Jon: Yeah, it came out number one in our ISSA research in 2017. I'm sure it will in the 2018-19 time frame. And then that person has to coordinate because there's still a hybrid architecture. So it can't be cloud-only security, it has to be hybrid security.
Doug: Absolutely. So given the skill set shortage issue, do we expect to see advances on the technology side to provide greater operational efficiencies?
Jon: Oh, absolutely. That's pretty much tantamount to being a cybersecurity vendor at this point. So your tools have to become easier to deploy, easier to use, the time to value has to accelerate. So we're seeing artificial intelligence. We're seeing automation and orchestration built into products. We are not going to make any kind of inroads on the cybersecurity skills shortage.
And so we really have to make our people more efficient and I think every vendor is really aimed at that. One of the things, as you know, we've been tracking is the growth of cybersecurity platforms. So integrated suites, maybe with some open APIs, maybe with some partners, and that appears to be, at least in the enterprise, that appears to be a major trend in 2019.
Doug: At in endpoints, specifically, we're really seeing a move toward single-agent end platforms. And for the last couple of years, we've had layered controls, which seems to have consolidation really, to platforms and single agents. I think that's going to be a big theme for 2019, too.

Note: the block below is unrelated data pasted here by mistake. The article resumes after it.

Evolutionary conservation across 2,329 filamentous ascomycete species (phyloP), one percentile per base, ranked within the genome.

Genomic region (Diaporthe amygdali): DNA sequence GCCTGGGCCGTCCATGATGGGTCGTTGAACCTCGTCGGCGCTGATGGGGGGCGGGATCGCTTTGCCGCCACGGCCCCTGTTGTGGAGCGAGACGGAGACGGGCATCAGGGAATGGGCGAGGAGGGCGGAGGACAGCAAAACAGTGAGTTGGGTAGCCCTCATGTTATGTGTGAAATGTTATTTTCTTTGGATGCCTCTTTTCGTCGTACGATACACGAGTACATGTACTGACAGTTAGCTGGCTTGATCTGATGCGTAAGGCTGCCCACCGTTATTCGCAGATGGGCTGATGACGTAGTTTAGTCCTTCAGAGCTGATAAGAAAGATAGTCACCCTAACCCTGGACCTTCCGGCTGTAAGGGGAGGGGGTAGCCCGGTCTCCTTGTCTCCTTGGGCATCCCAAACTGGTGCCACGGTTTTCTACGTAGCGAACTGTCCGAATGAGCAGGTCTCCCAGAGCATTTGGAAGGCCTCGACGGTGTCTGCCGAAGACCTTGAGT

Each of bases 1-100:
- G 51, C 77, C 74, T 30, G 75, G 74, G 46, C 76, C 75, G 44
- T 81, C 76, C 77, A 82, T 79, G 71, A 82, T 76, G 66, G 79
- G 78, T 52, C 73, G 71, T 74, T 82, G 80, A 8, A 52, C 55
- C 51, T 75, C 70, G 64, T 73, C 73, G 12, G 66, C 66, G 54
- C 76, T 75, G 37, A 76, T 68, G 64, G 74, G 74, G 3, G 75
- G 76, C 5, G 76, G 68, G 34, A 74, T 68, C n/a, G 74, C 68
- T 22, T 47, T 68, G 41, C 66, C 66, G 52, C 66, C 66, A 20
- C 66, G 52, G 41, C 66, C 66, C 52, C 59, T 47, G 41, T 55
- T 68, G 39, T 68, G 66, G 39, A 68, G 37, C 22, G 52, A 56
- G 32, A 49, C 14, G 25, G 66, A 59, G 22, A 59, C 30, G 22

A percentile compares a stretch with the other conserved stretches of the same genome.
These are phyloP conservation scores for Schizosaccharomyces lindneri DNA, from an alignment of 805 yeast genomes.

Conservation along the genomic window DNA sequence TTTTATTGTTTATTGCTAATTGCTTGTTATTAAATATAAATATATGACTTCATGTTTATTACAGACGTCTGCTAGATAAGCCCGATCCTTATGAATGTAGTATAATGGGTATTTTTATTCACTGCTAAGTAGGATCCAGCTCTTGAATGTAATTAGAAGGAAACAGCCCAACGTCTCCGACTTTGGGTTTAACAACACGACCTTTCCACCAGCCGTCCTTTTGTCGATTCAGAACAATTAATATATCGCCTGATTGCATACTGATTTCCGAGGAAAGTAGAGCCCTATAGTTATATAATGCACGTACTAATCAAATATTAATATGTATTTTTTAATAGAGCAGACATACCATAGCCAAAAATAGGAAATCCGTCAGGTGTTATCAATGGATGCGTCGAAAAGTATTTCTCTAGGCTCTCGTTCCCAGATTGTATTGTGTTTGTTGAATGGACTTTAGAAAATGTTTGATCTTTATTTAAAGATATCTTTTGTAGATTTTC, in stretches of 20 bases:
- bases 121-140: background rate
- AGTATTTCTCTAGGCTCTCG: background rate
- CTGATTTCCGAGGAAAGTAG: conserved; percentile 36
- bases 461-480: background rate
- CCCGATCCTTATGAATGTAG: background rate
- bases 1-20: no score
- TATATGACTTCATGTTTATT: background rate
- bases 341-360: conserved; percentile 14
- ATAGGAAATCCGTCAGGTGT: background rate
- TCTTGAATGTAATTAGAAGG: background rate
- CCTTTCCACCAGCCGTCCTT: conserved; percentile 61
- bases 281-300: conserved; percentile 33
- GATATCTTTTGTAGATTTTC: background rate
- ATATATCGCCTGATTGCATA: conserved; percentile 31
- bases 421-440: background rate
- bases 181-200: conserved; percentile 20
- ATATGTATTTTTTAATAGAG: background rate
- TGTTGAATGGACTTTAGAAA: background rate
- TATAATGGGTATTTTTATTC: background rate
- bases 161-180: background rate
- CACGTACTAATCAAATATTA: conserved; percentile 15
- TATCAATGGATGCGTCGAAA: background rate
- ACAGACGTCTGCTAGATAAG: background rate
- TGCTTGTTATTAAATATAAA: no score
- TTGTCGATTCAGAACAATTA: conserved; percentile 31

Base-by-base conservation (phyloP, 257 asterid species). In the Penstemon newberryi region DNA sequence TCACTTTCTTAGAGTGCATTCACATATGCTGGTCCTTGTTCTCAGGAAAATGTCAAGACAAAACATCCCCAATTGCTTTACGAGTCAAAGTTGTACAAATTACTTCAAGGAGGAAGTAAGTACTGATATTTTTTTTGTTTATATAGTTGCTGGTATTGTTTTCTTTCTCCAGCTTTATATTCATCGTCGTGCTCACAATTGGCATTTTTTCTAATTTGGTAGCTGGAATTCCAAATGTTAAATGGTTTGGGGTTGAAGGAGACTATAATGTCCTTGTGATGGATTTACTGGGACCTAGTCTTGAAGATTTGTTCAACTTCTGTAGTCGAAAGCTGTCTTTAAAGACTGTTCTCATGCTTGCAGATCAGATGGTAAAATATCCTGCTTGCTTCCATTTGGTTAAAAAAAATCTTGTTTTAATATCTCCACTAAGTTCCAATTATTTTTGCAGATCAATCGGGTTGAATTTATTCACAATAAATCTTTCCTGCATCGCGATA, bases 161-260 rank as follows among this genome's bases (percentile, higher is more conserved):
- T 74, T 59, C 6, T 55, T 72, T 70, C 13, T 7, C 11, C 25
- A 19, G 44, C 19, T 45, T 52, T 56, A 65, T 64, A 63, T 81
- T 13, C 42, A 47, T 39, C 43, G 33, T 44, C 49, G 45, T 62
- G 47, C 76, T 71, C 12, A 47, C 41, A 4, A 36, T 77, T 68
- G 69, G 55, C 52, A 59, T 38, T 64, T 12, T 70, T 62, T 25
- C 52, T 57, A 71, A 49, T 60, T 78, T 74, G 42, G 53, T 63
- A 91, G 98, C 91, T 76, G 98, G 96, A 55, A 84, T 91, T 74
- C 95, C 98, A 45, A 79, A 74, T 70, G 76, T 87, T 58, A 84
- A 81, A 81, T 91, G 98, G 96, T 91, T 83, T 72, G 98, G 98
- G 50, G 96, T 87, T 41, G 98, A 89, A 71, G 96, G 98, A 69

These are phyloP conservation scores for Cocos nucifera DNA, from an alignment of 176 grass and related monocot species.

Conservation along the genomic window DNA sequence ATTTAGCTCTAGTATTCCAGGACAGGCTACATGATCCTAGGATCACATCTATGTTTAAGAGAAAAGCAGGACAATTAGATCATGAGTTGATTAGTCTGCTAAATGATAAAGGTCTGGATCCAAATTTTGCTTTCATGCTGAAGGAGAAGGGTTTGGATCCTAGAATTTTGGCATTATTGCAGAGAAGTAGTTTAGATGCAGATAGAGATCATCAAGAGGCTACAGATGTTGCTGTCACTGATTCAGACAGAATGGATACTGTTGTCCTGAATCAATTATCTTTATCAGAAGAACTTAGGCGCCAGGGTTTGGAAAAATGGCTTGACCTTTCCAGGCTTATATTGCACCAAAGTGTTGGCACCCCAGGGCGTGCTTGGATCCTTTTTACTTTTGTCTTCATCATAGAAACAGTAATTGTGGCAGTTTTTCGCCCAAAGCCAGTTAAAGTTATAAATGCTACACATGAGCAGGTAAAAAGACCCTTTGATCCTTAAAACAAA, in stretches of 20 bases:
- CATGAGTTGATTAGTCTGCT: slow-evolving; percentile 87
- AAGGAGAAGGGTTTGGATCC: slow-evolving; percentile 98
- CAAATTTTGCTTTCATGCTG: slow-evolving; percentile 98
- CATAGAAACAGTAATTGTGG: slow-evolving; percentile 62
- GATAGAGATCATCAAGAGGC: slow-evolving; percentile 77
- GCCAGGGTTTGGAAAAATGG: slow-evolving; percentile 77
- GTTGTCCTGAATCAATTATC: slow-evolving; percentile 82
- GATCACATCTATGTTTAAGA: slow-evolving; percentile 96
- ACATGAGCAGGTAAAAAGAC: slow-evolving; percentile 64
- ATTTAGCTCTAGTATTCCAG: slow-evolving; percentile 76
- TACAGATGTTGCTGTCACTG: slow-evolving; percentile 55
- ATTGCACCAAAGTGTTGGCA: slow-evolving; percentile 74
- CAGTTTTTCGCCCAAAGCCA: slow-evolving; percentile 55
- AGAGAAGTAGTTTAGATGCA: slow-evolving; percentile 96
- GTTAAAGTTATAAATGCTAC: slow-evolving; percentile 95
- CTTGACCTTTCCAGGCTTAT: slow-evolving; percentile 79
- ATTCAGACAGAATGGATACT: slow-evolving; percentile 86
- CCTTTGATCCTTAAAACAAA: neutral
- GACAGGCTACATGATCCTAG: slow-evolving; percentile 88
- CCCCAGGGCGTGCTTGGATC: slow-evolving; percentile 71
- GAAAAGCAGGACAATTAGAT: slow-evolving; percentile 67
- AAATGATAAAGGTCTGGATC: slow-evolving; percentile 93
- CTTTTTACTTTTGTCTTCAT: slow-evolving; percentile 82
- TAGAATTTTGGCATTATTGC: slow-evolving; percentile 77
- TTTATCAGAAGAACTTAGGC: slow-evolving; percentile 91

Jon: Yeah, that could be a big migration path for lots of different organizations. I mean, we're talking an organization with 40,000, 50,000 endpoints. That's a major project and that could be a big transition in 2019.
Doug: You bet, you bet. Hey, so as we close out sharing with everybody what's on our radar screen for 2019, step back and take a global perspective. So trade wars. Specifically, you know, between the U.S. and China right now, with tariffs increasing and so forth. Do you think this translates into the cybersecurity context?
Jon: Yeah, I think so. More animosity with global relations and there is more of an impetus to go and look around and do more cyber espionage. So there has been sort of a detente in that over the past few years. I expect to see a lot more especially if trade wars escalate.
Doug: Arguably, we need the equivalent of the Geneva Convention for cybersecurity, right? So we've got, you know, sort of an agreed upon set of rules and engagement and that's reciprocal across all nations.
Jon: Love to see it. Not optimistic. There are nations like the United States who still believe they have enough offensive advantage and they don't want to jeopardize that. But at the same time, I think the United States is more vulnerable than other nations and certainly, Europe is as well. I'd like to see progress on that.
I think what it will take, unfortunately, is some kind of major breach or major attack to motivate people to do that.
Doug: You bet. So all of us in cybersecurity are always extremely busy. We have a really full research calendar for 2019 and it touches upon many of the topics that we chatted about today. So just scratched the surface of these topics in these couple of videos, but we look forward to connecting with everybody as a follow up to all of our research.
Jon: It ought to be a wild and crazy year as it always is in cybersecurity, Doug.
Doug: So true, Jon.
Doug: Thanks for joining us.